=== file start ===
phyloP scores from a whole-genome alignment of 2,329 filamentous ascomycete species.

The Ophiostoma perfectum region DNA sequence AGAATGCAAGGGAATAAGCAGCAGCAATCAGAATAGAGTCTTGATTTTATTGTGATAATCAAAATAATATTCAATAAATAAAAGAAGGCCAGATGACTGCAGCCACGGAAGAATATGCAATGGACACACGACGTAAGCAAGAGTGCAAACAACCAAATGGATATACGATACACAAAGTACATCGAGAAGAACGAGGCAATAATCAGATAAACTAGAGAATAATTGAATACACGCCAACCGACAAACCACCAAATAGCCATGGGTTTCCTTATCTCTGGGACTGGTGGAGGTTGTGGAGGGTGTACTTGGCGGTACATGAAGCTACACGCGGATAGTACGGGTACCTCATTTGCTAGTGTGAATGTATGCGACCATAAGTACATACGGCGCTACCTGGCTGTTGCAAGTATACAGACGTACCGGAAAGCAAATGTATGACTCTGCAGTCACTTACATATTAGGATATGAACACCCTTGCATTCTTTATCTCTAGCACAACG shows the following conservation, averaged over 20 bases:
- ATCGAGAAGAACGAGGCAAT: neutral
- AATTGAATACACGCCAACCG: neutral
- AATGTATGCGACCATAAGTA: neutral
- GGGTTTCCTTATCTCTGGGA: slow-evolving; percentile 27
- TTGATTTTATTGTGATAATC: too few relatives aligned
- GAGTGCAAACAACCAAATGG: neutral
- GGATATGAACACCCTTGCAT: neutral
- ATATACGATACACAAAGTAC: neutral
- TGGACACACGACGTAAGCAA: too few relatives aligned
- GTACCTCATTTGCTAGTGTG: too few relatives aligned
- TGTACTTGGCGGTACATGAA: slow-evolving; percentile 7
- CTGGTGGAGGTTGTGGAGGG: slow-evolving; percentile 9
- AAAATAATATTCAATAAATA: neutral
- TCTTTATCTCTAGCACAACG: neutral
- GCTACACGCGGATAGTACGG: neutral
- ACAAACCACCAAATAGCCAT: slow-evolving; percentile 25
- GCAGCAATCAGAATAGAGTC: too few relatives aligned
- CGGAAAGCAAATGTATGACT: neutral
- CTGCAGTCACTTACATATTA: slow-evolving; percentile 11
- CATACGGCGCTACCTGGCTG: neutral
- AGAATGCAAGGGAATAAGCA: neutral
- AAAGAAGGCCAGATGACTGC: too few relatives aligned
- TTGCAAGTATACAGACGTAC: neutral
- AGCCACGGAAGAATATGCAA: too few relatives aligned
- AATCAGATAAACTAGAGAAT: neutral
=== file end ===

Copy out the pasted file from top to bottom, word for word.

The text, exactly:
phyloP scores from a whole-genome alignment of 2,329 filamentous ascomycete species.

The Ophiostoma perfectum region DNA sequence AGAATGCAAGGGAATAAGCAGCAGCAATCAGAATAGAGTCTTGATTTTATTGTGATAATCAAAATAATATTCAATAAATAAAAGAAGGCCAGATGACTGCAGCCACGGAAGAATATGCAATGGACACACGACGTAAGCAAGAGTGCAAACAACCAAATGGATATACGATACACAAAGTACATCGAGAAGAACGAGGCAATAATCAGATAAACTAGAGAATAATTGAATACACGCCAACCGACAAACCACCAAATAGCCATGGGTTTCCTTATCTCTGGGACTGGTGGAGGTTGTGGAGGGTGTACTTGGCGGTACATGAAGCTACACGCGGATAGTACGGGTACCTCATTTGCTAGTGTGAATGTATGCGACCATAAGTACATACGGCGCTACCTGGCTGTTGCAAGTATACAGACGTACCGGAAAGCAAATGTATGACTCTGCAGTCACTTACATATTAGGATATGAACACCCTTGCATTCTTTATCTCTAGCACAACG shows the following conservation, averaged over 20 bases:
- ATCGAGAAGAACGAGGCAAT: neutral
- AATTGAATACACGCCAACCG: neutral
- AATGTATGCGACCATAAGTA: neutral
- GGGTTTCCTTATCTCTGGGA: slow-evolving; percentile 27
- TTGATTTTATTGTGATAATC: too few relatives aligned
- GAGTGCAAACAACCAAATGG: neutral
- GGATATGAACACCCTTGCAT: neutral
- ATATACGATACACAAAGTAC: neutral
- TGGACACACGACGTAAGCAA: too few relatives aligned
- GTACCTCATTTGCTAGTGTG: too few relatives aligned
- TGTACTTGGCGGTACATGAA: slow-evolving; percentile 7
- CTGGTGGAGGTTGTGGAGGG: slow-evolving; percentile 9
- AAAATAATATTCAATAAATA: neutral
- TCTTTATCTCTAGCACAACG: neutral
- GCTACACGCGGATAGTACGG: neutral
- ACAAACCACCAAATAGCCAT: slow-evolving; percentile 25
- GCAGCAATCAGAATAGAGTC: too few relatives aligned
- CGGAAAGCAAATGTATGACT: neutral
- CTGCAGTCACTTACATATTA: slow-evolving; percentile 11
- CATACGGCGCTACCTGGCTG: neutral
- AGAATGCAAGGGAATAAGCA: neutral
- AAAGAAGGCCAGATGACTGC: too few relatives aligned
- TTGCAAGTATACAGACGTAC: neutral
- AGCCACGGAAGAATATGCAA: too few relatives aligned
- AATCAGATAAACTAGAGAAT: neutral